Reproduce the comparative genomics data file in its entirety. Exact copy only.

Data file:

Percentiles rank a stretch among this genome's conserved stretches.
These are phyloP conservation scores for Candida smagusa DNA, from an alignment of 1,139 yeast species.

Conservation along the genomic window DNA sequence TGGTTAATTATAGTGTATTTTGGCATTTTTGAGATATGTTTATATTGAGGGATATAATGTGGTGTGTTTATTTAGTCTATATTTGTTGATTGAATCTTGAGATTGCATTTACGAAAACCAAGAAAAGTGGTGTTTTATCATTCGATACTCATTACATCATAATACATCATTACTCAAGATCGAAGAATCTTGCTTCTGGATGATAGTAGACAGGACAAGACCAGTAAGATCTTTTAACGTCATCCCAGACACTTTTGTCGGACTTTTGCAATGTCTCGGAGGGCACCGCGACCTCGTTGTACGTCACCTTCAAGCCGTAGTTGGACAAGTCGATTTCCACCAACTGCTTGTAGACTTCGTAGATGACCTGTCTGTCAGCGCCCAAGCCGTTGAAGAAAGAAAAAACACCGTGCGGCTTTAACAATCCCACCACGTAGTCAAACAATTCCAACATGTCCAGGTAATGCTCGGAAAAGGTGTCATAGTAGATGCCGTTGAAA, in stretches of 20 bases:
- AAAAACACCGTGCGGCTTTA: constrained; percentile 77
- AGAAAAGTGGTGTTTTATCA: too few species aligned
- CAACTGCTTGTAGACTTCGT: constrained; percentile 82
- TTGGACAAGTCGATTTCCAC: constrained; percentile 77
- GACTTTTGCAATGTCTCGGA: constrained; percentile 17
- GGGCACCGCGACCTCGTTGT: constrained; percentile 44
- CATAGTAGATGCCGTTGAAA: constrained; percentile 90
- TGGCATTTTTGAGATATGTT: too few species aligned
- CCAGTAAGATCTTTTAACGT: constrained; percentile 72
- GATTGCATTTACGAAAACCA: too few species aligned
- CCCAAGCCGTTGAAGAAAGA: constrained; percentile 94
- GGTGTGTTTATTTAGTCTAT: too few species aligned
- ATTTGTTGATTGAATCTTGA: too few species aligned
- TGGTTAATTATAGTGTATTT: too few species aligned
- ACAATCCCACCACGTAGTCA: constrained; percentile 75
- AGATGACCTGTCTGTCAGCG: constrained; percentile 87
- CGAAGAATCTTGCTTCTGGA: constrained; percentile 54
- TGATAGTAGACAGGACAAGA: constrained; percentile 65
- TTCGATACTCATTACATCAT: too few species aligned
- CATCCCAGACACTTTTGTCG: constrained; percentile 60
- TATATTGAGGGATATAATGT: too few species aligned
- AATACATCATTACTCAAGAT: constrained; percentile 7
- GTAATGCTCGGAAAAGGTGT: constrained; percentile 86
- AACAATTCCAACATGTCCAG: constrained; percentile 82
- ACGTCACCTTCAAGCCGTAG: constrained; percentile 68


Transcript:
Percentiles rank a stretch among this genome's conserved stretches.
These are phyloP conservation scores for Candida smagusa DNA, from an alignment of 1,139 yeast species.

Conservation along the genomic window DNA sequence TGGTTAATTATAGTGTATTTTGGCATTTTTGAGATATGTTTATATTGAGGGATATAATGTGGTGTGTTTATTTAGTCTATATTTGTTGATTGAATCTTGAGATTGCATTTACGAAAACCAAGAAAAGTGGTGTTTTATCATTCGATACTCATTACATCATAATACATCATTACTCAAGATCGAAGAATCTTGCTTCTGGATGATAGTAGACAGGACAAGACCAGTAAGATCTTTTAACGTCATCCCAGACACTTTTGTCGGACTTTTGCAATGTCTCGGAGGGCACCGCGACCTCGTTGTACGTCACCTTCAAGCCGTAGTTGGACAAGTCGATTTCCACCAACTGCTTGTAGACTTCGTAGATGACCTGTCTGTCAGCGCCCAAGCCGTTGAAGAAAGAAAAAACACCGTGCGGCTTTAACAATCCCACCACGTAGTCAAACAATTCCAACATGTCCAGGTAATGCTCGGAAAAGGTGTCATAGTAGATGCCGTTGAAA, in stretches of 20 bases:
- AAAAACACCGTGCGGCTTTA: constrained; percentile 77
- AGAAAAGTGGTGTTTTATCA: too few species aligned
- CAACTGCTTGTAGACTTCGT: constrained; percentile 82
- TTGGACAAGTCGATTTCCAC: constrained; percentile 77
- GACTTTTGCAATGTCTCGGA: constrained; percentile 17
- GGGCACCGCGACCTCGTTGT: constrained; percentile 44
- CATAGTAGATGCCGTTGAAA: constrained; percentile 90
- TGGCATTTTTGAGATATGTT: too few species aligned
- CCAGTAAGATCTTTTAACGT: constrained; percentile 72
- GATTGCATTTACGAAAACCA: too few species aligned
- CCCAAGCCGTTGAAGAAAGA: constrained; percentile 94
- GGTGTGTTTATTTAGTCTAT: too few species aligned
- ATTTGTTGATTGAATCTTGA: too few species aligned
- TGGTTAATTATAGTGTATTT: too few species aligned
- ACAATCCCACCACGTAGTCA: constrained; percentile 75
- AGATGACCTGTCTGTCAGCG: constrained; percentile 87
- CGAAGAATCTTGCTTCTGGA: constrained; percentile 54
- TGATAGTAGACAGGACAAGA: constrained; percentile 65
- TTCGATACTCATTACATCAT: too few species aligned
- CATCCCAGACACTTTTGTCG: constrained; percentile 60
- TATATTGAGGGATATAATGT: too few species aligned
- AATACATCATTACTCAAGAT: constrained; percentile 7
- GTAATGCTCGGAAAAGGTGT: constrained; percentile 86
- AACAATTCCAACATGTCCAG: constrained; percentile 82
- ACGTCACCTTCAAGCCGTAG: constrained; percentile 68